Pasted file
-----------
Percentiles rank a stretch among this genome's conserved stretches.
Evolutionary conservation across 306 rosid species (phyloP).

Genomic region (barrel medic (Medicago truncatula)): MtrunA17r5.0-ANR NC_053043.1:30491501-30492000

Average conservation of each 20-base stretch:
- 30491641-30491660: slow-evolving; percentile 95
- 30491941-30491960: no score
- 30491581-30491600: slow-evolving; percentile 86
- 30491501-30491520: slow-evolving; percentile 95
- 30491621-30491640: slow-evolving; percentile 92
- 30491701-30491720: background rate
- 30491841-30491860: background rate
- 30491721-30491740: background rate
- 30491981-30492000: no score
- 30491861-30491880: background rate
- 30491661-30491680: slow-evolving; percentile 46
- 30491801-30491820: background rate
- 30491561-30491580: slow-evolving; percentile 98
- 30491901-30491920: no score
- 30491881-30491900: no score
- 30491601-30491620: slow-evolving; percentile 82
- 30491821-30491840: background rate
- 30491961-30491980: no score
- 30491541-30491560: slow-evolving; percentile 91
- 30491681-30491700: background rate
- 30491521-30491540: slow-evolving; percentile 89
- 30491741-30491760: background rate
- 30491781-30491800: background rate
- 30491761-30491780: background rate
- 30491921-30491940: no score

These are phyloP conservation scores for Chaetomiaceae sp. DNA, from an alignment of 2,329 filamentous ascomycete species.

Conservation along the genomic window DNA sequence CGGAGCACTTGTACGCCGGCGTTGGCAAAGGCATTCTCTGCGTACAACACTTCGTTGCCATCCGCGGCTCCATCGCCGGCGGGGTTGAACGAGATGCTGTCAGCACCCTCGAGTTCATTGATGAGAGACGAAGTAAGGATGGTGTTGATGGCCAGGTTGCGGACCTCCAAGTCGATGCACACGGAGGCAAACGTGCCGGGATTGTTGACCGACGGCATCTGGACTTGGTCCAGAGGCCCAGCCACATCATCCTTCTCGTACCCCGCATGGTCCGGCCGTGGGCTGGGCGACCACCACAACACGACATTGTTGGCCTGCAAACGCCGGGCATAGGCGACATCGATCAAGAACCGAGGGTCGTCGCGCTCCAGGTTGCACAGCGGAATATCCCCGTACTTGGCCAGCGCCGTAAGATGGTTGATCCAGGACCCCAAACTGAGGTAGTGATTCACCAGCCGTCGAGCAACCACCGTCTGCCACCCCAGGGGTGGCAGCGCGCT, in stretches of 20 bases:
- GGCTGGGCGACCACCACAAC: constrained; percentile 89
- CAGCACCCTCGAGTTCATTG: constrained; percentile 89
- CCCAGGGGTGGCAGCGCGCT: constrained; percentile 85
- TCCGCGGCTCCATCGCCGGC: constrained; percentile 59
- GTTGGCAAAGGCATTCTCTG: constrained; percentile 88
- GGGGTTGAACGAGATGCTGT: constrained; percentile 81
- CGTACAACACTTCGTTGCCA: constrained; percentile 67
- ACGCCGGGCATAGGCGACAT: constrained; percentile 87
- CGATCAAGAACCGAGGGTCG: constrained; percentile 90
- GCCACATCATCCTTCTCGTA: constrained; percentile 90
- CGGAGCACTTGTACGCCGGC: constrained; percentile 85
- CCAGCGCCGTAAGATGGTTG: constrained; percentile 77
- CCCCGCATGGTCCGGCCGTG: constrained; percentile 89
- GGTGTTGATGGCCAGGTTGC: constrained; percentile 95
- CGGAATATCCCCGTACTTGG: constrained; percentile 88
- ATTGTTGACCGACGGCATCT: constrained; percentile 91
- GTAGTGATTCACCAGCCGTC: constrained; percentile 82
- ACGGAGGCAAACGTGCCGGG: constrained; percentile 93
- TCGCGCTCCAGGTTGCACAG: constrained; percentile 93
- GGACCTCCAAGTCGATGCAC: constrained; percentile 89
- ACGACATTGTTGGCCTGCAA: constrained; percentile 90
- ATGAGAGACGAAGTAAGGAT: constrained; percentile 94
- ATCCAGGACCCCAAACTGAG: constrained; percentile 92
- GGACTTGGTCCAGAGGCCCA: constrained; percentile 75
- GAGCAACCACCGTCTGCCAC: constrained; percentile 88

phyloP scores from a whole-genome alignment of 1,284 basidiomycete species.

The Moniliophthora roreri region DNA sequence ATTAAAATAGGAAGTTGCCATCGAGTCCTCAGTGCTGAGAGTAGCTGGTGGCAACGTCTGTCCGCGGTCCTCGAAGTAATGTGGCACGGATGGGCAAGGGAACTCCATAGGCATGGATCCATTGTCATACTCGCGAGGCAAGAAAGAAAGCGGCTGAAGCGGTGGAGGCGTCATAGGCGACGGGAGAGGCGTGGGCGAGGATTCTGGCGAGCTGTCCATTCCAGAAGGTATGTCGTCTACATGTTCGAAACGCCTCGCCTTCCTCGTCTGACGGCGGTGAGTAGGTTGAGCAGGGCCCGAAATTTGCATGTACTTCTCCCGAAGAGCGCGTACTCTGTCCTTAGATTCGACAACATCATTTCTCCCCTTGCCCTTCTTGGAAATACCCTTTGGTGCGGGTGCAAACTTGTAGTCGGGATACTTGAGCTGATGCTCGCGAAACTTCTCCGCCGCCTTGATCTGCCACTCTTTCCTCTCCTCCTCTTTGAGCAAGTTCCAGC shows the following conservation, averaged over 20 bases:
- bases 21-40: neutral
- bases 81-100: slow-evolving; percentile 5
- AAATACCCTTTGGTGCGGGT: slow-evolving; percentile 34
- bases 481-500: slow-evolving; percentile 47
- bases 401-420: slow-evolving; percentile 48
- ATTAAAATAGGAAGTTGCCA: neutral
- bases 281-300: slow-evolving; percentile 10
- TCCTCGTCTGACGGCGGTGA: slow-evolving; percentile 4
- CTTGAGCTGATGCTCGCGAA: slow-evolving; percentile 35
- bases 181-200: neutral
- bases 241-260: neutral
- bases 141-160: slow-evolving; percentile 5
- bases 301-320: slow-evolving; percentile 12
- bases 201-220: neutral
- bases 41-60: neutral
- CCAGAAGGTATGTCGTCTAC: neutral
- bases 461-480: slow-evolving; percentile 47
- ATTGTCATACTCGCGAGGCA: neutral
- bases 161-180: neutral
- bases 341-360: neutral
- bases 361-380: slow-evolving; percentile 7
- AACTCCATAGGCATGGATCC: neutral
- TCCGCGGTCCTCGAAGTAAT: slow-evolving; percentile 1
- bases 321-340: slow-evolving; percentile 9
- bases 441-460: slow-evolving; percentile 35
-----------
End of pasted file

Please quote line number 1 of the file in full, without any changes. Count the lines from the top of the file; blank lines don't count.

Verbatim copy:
Percentiles rank a stretch among this genome's conserved stretches.